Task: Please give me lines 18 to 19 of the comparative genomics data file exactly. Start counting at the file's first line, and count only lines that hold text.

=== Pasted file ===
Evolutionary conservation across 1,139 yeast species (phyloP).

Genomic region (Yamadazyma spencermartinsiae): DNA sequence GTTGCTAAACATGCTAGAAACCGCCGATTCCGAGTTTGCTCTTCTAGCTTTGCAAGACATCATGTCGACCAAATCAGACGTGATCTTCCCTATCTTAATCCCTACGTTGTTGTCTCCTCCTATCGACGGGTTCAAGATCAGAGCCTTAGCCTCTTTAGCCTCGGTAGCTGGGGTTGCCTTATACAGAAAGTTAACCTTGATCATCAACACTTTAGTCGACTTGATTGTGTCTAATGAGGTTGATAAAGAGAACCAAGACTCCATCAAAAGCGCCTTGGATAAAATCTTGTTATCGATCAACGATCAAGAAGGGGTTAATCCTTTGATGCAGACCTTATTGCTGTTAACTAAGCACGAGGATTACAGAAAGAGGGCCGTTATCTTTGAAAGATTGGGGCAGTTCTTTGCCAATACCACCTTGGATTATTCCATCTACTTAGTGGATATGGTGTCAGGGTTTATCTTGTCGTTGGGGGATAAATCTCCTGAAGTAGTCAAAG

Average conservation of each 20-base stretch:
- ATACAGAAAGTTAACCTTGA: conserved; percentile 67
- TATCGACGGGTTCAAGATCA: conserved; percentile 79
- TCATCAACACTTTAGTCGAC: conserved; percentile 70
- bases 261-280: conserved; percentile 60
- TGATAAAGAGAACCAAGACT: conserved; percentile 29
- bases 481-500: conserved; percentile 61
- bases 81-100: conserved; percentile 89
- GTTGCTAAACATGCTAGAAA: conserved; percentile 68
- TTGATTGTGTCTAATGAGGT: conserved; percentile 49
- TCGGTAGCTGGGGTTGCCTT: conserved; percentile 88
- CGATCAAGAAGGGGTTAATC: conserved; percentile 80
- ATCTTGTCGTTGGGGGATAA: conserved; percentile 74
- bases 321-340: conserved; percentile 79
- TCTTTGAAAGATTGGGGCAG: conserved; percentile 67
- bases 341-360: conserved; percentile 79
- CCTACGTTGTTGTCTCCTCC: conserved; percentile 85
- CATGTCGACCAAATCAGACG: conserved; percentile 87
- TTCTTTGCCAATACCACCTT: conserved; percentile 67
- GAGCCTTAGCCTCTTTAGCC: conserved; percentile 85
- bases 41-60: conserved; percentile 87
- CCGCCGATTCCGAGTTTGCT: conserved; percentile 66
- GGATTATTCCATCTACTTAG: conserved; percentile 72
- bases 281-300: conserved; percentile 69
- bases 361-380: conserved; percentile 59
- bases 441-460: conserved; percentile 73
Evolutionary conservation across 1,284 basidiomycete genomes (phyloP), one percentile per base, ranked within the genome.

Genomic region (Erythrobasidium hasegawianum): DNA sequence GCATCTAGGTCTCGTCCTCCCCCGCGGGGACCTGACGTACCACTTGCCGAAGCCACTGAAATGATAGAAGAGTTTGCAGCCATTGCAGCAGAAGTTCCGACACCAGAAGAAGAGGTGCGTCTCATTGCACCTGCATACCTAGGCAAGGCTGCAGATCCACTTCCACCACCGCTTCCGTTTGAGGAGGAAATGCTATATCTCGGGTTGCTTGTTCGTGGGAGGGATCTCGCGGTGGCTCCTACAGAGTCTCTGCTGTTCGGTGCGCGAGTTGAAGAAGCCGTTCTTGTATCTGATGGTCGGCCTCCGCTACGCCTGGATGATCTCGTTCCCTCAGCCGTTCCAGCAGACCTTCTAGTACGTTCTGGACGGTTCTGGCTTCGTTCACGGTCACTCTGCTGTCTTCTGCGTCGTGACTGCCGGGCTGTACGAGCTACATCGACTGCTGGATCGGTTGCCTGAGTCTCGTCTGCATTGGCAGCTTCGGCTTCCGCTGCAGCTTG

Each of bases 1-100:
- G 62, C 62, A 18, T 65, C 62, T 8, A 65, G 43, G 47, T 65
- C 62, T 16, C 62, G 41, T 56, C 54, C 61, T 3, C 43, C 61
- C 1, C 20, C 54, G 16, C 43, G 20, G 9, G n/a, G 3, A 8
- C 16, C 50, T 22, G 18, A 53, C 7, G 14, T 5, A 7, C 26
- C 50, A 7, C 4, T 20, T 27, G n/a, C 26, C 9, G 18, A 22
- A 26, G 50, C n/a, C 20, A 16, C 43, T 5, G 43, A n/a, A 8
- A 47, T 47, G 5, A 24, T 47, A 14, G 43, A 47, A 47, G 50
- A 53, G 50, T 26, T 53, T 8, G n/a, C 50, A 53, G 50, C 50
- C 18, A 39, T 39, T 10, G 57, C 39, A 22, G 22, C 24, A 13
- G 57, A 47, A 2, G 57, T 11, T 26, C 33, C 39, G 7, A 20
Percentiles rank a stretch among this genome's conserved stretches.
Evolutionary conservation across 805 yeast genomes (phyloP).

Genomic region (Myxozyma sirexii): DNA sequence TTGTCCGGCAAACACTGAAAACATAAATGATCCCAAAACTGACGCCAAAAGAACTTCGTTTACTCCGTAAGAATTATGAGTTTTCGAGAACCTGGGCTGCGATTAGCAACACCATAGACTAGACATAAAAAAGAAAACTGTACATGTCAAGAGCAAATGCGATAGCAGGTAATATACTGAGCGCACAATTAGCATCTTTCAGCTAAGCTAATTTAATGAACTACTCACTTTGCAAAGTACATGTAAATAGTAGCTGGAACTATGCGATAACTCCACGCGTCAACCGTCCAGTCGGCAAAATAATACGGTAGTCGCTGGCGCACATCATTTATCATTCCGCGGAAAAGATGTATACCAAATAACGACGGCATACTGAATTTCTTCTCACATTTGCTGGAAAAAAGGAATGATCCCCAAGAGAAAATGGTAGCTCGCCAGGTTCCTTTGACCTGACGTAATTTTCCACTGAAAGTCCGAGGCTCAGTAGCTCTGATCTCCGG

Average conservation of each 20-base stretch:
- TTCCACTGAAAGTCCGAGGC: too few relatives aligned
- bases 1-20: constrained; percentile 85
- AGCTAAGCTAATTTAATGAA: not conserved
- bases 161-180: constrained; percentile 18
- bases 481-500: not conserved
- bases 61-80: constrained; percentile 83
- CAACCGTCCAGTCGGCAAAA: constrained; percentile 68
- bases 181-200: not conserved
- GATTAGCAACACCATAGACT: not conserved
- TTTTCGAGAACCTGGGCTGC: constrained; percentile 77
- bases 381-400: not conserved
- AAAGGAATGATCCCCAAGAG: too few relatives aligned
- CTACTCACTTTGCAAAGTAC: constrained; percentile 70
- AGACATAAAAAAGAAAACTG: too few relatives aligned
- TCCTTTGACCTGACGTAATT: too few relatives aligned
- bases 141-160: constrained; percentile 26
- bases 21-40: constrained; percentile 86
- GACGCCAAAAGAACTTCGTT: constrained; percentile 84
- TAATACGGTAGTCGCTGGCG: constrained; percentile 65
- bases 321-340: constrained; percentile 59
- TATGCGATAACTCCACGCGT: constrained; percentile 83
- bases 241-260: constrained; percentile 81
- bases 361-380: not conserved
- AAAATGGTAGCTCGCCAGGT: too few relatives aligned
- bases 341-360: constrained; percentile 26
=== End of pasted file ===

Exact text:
- bases 341-360: conserved; percentile 79
- CCTACGTTGTTGTCTCCTCC: conserved; percentile 85